You've got me thinking... I doubt it was designed to use "pulse
technology." I think it pulses because that's the most efficient way to
regulate voltage: not so much heat to dissipate. I guess it was dumb
luck that pulsing cleans up battery plates better. A charger designed to
use the technology would probably be even better.
I googled "pulse car battery charger." One device that popped up is not
a charger, just a pulser. You leave it hooked up between the terminals.
When you put the charger on, it generates pulses. Owners have
reported on Amazon that it really does keep batteries working better.
It makes more sense to me to buy a charger that generates pulses.
Can't say I've experienced problems with walmart batteries. I dont go there
often, but when I do, I prefer deep discharge. Got one been on charge for
two years off solar. Can feed 1000 watt sine inverter. Far cheaper than
kmart or sears, by 40%
I have had good luck with both Panasonic and Power-Sonic sealed lead-
acid batteries, and bad luck with everything else I've tried, including
BB Battery, UB, CSB, and Power Patrol. All the Power-Sonics I bought
before 2013 were made in Mexico, but the ones I bought in 2013 were made
in China. I put them in my old APC UPS (circa 2000) but their longevity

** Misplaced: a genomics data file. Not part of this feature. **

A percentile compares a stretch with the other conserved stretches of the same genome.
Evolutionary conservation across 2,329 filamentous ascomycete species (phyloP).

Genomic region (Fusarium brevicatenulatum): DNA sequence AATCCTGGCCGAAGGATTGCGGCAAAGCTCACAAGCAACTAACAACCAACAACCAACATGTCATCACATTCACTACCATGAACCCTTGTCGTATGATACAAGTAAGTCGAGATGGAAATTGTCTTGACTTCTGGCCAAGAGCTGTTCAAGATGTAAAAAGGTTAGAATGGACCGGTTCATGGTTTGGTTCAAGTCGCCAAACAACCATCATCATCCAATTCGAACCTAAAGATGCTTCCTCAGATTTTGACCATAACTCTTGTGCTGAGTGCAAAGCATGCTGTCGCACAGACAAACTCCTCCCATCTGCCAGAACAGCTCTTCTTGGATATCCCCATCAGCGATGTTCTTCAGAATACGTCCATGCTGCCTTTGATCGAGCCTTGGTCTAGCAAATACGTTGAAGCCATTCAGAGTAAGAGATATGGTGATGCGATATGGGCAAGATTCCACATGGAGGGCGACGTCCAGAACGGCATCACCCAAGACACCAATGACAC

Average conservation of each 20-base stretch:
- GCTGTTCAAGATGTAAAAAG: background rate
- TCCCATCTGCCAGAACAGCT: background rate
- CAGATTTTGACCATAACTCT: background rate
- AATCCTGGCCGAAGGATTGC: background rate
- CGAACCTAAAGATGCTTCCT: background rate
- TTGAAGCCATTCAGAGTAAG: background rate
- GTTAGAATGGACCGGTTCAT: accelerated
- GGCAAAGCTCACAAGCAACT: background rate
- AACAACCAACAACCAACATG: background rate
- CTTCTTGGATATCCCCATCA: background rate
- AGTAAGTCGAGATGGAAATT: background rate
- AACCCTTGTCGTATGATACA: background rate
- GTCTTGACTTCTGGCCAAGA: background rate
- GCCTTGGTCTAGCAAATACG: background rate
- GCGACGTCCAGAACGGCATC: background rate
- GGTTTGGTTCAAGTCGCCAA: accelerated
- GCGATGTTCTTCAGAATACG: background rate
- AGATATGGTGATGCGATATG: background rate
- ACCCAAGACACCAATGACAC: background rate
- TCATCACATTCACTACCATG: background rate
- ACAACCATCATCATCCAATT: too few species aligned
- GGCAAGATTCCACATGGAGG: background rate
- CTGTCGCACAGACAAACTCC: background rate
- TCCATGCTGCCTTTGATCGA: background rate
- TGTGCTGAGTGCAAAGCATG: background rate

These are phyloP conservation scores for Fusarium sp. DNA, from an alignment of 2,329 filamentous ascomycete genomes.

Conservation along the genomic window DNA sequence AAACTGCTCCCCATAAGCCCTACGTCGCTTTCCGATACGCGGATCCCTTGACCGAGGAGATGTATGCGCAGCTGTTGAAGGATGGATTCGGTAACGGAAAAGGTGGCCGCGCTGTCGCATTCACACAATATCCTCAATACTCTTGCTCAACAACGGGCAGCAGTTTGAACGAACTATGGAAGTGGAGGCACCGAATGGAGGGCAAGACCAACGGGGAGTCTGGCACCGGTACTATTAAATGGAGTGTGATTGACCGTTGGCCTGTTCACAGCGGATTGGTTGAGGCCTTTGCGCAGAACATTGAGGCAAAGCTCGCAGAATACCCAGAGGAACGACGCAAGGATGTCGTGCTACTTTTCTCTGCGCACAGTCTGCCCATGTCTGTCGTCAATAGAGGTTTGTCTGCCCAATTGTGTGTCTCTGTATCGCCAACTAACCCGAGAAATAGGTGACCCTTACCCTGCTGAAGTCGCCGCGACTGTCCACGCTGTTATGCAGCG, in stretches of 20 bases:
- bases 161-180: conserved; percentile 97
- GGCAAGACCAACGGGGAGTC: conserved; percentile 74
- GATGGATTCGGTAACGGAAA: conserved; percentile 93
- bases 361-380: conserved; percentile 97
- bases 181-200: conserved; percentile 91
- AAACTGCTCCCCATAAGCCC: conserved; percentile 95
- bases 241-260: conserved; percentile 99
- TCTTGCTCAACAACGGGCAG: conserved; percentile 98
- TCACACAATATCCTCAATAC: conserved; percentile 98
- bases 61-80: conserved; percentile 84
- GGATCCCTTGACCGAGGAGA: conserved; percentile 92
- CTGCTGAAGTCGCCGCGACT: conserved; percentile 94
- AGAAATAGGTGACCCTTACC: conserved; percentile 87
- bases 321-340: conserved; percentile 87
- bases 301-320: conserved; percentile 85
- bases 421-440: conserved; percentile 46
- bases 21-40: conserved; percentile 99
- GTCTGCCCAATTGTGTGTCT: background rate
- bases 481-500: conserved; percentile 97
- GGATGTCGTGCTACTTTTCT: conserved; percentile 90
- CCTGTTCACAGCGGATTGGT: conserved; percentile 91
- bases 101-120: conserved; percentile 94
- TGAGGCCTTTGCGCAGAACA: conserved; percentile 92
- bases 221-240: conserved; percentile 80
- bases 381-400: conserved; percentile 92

remains to be seen. I'd be inclined to trust a Yuasa, based on
experience with their flooded batteries, but I have no experience with
their sealed lead-acid batteries. I get about five or six years from
these batteries in a computer UPS, where the utility power is pretty
reliable. I have mostly used the "7 Ah" size (which, these days, is
often labeled 7.2 or 7.5 Ah).
I usually order them online from Digi-Key or Mouser. I checked Amazon
and a few sellers there are showing *pictures* of a Power-Sonic battery
but probably *shipping* some junk battery. Caveat emptor.
Note that the "7 Ah" size can come with 3/16" wide or 1/4" wide tab
terminals; make sure you get the right one. Also, I worked on an APC
1U rack-mount UPS that specified batteries with a flame-resistant
casing; this was only easy to find in Panasonic's line. (They are in
the Power-Sonic catalog but I couldn't figure out how to buy them in
I'm pretty sure CSB is "China Storage Battery".